Thursday, June 21


The striated images on our black & white T.V.
frighten me.
All the Negroes in the world have gone crazy!
They are pushing and screaming and burning cars -
what’s to stop them from getting into our yard?
Maybe I can see them coming before it’s too late,
spilling over the fence and up to our windows
hearing the glass break just before they get inside,
and we all die . . .

* People didn’t really take the time to explain current events to little kids. We were still close on the coat-tails of an era when ‘children should be seen and not heard’, so we weren’t asking many questions, either. The American Civil Rights movement was in full-swing; but Selma was a world removed from our 'Dick and Jane' San Fernando Valley.

The Watts Riots in Los Angeles entered our suburban living room like a ton of bricks. I was only eight years old the day before. I knew all the sidewalks said, “L.A. County”, so I figured Northridge had to be in L.A. I didn’t understand that Watts was at least an hour drive away from our house. I didn’t bother to ask my parents what was happening because anyone could see for themselves right there on T.V. It was war.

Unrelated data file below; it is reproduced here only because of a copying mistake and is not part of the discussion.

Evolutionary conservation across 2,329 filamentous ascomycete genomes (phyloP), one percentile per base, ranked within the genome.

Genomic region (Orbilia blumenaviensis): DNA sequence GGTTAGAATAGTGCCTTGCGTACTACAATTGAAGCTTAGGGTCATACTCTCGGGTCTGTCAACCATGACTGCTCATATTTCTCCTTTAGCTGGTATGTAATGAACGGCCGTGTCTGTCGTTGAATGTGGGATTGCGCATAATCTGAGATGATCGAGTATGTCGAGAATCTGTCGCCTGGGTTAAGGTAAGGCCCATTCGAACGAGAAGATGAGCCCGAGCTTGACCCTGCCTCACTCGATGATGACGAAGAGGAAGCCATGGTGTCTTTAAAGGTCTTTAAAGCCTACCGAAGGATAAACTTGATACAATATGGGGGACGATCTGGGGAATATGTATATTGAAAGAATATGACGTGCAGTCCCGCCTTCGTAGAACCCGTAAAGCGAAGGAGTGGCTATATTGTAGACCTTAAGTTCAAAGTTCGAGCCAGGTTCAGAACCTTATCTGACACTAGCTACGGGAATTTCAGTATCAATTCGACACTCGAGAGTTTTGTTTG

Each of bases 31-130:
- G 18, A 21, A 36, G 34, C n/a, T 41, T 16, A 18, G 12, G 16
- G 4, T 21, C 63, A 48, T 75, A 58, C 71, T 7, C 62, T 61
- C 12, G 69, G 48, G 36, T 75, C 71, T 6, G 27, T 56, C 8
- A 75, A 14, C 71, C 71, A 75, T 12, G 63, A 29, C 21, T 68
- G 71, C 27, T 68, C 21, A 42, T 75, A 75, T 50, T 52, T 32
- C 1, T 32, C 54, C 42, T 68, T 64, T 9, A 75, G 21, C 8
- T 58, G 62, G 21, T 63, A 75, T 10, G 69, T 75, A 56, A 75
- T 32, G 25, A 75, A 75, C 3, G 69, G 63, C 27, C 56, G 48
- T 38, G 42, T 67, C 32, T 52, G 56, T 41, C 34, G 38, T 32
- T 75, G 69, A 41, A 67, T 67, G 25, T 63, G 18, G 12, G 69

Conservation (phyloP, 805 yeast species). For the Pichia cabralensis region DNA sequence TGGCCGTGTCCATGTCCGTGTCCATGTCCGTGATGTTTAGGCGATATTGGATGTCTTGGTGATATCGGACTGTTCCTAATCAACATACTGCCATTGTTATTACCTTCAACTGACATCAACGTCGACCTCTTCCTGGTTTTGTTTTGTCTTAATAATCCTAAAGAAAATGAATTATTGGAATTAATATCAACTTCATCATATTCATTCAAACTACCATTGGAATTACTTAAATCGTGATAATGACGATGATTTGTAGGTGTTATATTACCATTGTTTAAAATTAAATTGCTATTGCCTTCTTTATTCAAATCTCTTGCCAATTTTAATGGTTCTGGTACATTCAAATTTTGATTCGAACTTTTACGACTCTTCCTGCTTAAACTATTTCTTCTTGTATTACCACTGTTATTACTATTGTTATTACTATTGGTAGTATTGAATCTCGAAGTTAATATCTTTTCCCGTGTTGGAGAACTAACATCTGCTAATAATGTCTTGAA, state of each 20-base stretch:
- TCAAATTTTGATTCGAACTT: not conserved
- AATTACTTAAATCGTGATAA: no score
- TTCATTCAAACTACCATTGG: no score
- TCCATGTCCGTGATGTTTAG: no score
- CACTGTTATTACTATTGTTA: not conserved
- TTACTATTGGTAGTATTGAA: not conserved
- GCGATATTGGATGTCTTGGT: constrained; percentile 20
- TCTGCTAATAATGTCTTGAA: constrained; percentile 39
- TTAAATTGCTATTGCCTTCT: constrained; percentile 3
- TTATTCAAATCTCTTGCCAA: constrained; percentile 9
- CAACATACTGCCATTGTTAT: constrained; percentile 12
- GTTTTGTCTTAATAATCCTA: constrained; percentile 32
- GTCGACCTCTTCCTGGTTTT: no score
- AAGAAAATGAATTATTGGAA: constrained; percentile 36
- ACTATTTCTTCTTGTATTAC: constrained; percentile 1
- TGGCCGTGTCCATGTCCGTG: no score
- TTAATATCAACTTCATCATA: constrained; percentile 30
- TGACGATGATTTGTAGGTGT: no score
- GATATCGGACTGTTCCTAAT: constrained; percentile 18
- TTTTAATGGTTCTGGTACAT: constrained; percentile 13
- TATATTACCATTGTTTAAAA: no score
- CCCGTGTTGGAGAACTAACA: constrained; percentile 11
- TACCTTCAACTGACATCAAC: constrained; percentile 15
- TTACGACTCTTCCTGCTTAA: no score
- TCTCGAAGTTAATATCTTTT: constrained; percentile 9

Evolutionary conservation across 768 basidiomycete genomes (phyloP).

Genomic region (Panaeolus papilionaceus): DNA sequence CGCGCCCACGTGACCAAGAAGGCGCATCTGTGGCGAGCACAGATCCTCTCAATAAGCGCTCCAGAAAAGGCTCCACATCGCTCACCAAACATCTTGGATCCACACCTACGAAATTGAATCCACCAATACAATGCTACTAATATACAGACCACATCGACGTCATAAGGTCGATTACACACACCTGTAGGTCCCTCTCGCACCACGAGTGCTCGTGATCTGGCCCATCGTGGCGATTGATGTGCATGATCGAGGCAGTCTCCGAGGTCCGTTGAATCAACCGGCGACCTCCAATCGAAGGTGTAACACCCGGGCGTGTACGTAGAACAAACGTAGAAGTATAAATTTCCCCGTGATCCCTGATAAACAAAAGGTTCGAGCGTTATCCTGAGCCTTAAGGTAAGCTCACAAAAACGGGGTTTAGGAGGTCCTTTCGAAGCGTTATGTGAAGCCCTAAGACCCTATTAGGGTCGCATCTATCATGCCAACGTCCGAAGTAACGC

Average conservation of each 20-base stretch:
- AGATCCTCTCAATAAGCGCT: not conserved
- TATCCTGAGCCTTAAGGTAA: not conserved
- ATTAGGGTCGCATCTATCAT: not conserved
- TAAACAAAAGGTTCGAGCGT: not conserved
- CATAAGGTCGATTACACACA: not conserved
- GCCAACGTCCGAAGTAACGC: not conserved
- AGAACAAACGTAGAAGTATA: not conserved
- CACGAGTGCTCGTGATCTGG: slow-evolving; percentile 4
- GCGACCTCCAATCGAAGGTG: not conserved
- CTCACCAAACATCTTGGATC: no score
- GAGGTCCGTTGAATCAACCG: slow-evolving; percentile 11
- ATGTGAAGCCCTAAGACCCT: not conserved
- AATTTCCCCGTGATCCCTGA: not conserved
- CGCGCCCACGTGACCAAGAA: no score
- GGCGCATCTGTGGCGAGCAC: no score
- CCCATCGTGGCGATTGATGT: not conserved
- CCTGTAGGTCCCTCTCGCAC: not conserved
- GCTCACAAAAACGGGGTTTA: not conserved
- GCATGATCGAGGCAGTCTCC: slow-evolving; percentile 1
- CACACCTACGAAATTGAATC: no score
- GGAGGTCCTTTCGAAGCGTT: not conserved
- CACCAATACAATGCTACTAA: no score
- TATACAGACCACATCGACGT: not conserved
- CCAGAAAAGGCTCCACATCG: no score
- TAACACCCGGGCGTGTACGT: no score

Violence is very frightening to children, regardless of who is doing it and for whatever reason. I was absolutely terrified - especially at night after the evening news had ended. This was my cue to run to the arcadia doors in the den and stare at the back fence (just past mama’s clothes line), my heart literally in my throat expectantly watching for the approach of mortal danger.

On August 11, 1965 a White police officer arrested two Blacks for a minor traffic violation in the Watts District of Los Angeles. Believing it was racially motivated; on-lookers threw rocks and bottles at back-up units arriving on the scene. The dispute quickly escalated into a riot with rampant looting and fire-bombing of local businesses.

The National Guard regained control on August 16th. Six days of riots resulted in 34 dead, 1,000 injured, 4,000 arrested and 209 buildings destroyed. Property damage was estimated at 40 million.
~ note: It was the cultural norm to refer to African-Americans as 'Negros'

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